Error Catastrophe Theory

– DNA errors promote senescence,


programmed cell death (apoptosis).
– Aging results from gene interference
with the ability of the cells to
reproduce.
Somatic Mutation Theory
• Genetic mutations occur and accumulate with age
in the somatic cell causing the cell to:
– Deteriorate
– Malfunction
• Accumulation of mutations result in :
– Damage to the DNA
The theory states that aging is an imbalance between
DNA’s ability to repair itself and accumulating DNA
damage.
– When the damage exceeds the repair, the cell
malfunctions and this can lead to senesence.
Werner’s Syndrome
• Werner’s Syndrome is a
genetic disease that
accelerates aging and as
a result people at a
young chronological age
develop characteristics
seen in old people.
CELLULAR MECHANISMS OF
AGING
• Cross linking proteins &
DNA.
• Accumulation of toxic
by-products.
• Ageing genes.
• Loss of repair
mechanism.
• Free radicle injury
• Telomerase shortening.
Ageing –changes:
• Gradual atrophy of tissues and organs.
• Dementia
• Loss of skin elasticity
• Greying and Loss of hair
• BV damage – atherosclerosis.
• Loss of Lens elasticity  opacity 
affects vision.
CELL DEATH
CELL DEATH
• Death - Permanent cessation of all vital
functions, including those of heart, lungs,
and brain.
• Extinction of life or End of life.
TYPES OF CELL DEATH
• Apoptosis
• Autophagy
• Necrosis
APOPTOSIS
• Apoptosis is a pathway of cell death that is
induced by a tightly regulated intracellular
program in which cells destined to die
activate enzymes that degrade the cells’
own nuclear DNA and nuclear and
cytoplasmic proteins.
• The word “apoptosis” is derived from
Greek, meaning ‘falling off’ or ‘dropping
off’
• It is also defined as a form of cell death
designed to eliminate unwanted host cells
from the body through activation of a
coordinated, internally programmed series
of events which is significant in a variety of
physiologic and pathologic conditions.
APOPTOSIS IN BIOLOGIC
PROCESSES

 Physiologic conditions.

 Pathological conditions.
IN PHYSIOLOGICAL CONDITIONS
 The death of the cell is necessary for the
organism to reach its final form during embryonic
development.
By the fourth week of human embryonic
development, limb buds appear as outpockets from the
body wall. By six-weeks, the terminal (end) portion of
the limb buds flatten to form handplates and
footplates. Forty-eight days after fertilization, select cells
within the interdigital spaces of the hand and footplates
undergo apoptosis allowing the digits to separate. Digit
separation is complete by fifty-six days after fertilization.
5 weeks 8 weeks
• If the cells in the
interdigital space fail
to undergo apoptosis,
the fetus will be born
with webbed hands
and/or webbed feet.
The medical term for
this condition is
syndactyly.
 Hormone dependent involution in adult, such as

• Endometrial cell breakdown during the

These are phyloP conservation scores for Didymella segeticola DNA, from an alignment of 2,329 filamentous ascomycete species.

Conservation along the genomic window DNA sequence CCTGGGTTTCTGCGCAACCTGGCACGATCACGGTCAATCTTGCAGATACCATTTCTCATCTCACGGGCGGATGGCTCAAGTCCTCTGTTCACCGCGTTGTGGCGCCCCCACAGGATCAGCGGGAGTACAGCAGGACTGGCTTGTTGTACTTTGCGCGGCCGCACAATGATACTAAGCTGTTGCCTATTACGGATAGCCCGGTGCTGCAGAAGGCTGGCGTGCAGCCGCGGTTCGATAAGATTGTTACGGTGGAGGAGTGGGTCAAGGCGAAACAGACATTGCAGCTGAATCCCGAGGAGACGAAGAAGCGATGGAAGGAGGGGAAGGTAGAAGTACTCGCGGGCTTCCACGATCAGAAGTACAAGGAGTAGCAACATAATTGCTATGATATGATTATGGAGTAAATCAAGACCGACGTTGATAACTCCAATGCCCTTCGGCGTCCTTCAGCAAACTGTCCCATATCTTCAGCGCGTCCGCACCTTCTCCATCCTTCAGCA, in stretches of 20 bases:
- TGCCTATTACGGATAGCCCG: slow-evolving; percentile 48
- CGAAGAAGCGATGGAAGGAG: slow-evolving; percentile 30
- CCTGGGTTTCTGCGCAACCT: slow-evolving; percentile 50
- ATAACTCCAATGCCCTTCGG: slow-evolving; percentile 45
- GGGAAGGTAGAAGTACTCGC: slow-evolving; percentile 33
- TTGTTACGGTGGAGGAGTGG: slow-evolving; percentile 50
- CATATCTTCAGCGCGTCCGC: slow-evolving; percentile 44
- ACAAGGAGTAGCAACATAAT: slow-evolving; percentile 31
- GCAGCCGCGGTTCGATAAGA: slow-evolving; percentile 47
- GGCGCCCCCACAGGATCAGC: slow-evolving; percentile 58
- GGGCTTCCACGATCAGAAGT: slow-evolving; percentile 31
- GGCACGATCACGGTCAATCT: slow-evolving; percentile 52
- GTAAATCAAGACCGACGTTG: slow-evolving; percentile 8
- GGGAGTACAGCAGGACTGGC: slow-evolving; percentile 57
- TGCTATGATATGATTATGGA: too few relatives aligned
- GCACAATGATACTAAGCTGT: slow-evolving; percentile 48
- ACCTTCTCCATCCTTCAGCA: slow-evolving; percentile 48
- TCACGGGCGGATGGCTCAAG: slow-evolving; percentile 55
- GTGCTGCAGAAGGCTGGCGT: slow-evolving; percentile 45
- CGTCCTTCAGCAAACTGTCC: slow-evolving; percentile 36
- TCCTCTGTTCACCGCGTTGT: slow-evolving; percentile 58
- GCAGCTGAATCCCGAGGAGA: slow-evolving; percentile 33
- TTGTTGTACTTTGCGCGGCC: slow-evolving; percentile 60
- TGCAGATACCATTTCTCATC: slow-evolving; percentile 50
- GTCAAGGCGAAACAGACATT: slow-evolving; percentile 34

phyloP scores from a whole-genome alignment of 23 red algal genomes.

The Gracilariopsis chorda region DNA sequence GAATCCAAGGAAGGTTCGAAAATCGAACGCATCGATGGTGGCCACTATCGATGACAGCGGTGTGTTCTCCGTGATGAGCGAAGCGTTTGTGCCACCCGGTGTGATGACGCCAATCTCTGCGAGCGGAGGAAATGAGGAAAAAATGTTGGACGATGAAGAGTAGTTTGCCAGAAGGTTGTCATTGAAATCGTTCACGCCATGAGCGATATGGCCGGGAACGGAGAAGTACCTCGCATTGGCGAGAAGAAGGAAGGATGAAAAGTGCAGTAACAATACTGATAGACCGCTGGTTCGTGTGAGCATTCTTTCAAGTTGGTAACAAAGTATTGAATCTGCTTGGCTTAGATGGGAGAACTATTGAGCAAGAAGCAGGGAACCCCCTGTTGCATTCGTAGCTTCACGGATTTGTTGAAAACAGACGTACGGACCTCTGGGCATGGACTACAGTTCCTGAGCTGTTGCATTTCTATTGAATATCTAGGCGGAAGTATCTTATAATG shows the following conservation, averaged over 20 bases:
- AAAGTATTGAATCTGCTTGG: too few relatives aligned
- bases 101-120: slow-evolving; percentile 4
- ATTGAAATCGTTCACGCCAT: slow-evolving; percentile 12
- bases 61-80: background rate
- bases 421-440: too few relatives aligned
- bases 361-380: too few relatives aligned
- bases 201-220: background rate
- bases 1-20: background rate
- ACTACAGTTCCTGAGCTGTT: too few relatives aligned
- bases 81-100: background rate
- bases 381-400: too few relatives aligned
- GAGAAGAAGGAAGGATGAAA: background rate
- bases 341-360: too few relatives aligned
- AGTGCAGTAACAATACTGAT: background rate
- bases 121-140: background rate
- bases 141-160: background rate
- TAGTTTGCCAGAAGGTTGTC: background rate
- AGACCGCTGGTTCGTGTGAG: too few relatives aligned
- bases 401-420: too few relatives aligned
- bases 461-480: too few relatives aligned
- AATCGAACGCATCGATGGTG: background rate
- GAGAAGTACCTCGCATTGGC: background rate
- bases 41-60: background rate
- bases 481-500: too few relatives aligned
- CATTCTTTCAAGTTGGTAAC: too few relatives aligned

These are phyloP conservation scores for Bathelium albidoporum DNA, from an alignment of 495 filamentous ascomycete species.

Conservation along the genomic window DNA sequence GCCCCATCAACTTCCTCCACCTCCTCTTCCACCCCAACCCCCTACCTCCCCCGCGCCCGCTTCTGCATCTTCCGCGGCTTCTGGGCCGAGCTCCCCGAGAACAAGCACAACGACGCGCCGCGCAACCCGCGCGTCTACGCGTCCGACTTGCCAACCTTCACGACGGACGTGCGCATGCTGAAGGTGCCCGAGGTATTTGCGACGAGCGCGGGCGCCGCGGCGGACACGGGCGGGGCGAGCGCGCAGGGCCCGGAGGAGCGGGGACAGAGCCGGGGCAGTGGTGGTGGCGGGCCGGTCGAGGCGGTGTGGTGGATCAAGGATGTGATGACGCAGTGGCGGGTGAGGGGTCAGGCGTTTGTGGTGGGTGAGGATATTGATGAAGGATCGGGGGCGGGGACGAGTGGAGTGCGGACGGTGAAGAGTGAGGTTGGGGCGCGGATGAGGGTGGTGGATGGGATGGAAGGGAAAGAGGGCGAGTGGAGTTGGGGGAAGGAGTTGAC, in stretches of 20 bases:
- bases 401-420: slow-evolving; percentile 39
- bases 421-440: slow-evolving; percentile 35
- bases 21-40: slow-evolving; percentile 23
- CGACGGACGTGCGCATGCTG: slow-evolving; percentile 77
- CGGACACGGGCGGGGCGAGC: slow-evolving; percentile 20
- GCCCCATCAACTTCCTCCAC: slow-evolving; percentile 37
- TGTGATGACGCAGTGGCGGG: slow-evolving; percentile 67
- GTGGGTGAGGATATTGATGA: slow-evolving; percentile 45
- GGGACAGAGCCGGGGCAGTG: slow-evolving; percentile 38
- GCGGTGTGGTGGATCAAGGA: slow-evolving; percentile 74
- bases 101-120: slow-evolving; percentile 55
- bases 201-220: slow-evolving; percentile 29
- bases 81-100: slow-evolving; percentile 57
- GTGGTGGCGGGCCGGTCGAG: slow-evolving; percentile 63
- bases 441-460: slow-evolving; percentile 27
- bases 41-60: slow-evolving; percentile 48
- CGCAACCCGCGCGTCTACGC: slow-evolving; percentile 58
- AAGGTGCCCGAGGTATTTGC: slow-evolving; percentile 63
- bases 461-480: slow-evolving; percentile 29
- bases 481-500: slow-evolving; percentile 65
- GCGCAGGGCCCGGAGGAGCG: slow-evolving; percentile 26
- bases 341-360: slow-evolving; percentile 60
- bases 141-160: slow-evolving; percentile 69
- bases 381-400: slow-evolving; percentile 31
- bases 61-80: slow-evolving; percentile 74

menstrual cycle, ovarian follicular atresia
in the menopause.
• The regression of the lactating brest after
weaning, and
 The cell has obtained serious
damage that cannot be
repaired or requires too much
energy to be repaired.
 Cell deletion in proliferating
cell populations, such as
intestinal crypt epithelia, in
order to maintain a constant
number.
 The cell has outlived its usefulness.

• During the immune response, Helper


T-cells stimulate the proliferation of
B-cells and T-cells allowing for the
production of antibodies and
cytotoxic T-cells.
• The cytotoxic T-cells destroy
infected body cells.
• When all traces of the pathogen
have been removed from the body,
suppressor T-cells shut the cell-
mediated and humoral responses
off.
• However, millions of cytotoxic
T-cells are still circulating
looking for infected body cells.
• The body removes these cells
by programmed apoptosis and
subsequent by ingestion by
macrophages thus leaving
only memory B and T-cells
behind from the encounter.
Elimination of
potentially harmful
self-reactive
lymphocytes, either
before or after they
have completed their
maturation.
IN PATHOLOGICAL CONDTIONS

• Cell death in tumors exposed to chemotherapeutic


agents.
• Cell death by cytotoxic T cells in immune
mechanisms such as in graft versus host disease
and rejection reaction.
• Cell injury in certain viral diseases.
e.g. viral hepatitis, in which loss of infected
cells is largely because of apoptotic death.
• Pathologic atrophy of organs and tissues on
withdrawal of stimuli.
e.g. prostatic atrophy after orchiectomy.
• Progressive depletion of CD4 + T cells in the
pathogenesis of AIDS.
• Even in situations in which cell death is mainly
by necrosis, the pathway of apoptosis may
contribute.
e.g. injurious stimuli that cause increased
mitochondrial permeability trigger apoptosis.
MORPHOLOGICAL CHANGES

• Cell rounds up,


communication with
neighbors stops
• Membrane blebs
• Phosphatidylserine flips over
(inner membrane to outer
membrane).
• Proteins crosslink
• β-tubulin, actin polymerize
• Cell shrinks
• Chromatin condenses
• DNA cleaved stepwise (DNA
ladder)
• 50,000 - 300,000 bp then 185 bp
(internucleosomal)
• Macrophages phagocytize
apoptotic bodies, using lectin
receptors to recognize altered
carbohydrates
• No inflammatory response
Normal Cell

Cell shrinkage away


from neighbouring cells

Plasma membrane blebbing


Cytoplasmic and nuclear condensation

Margination of condensed
chromatin

Nuclear and cellular


fragmentation

Apoptotic Bodies
Phagocytosis
BIOCHEMICAL CHANGES

PROTEIN CLEAVAGE:
• Proteins are hydrolysed by a specific
family of proteases – caspases.
• Active caspases cleave many vital cellular
proteins, such as lamins, and thus break
up nuclear scaffold and cytoskeleton.
• Caspases also activate DNAses, which
degrade nuclear DNA.
DNA Breakdown:
• DNA is broken down into 50 to 300
kilobase pieces.
• Subsequently, there is internucleosomal
cleavage of DNA into oligonucleosomes,
in multiples of 180 to 200 base pairs, by
Ca2+ and Mg2+ dependent endonucleases.
Phagocytic recognition: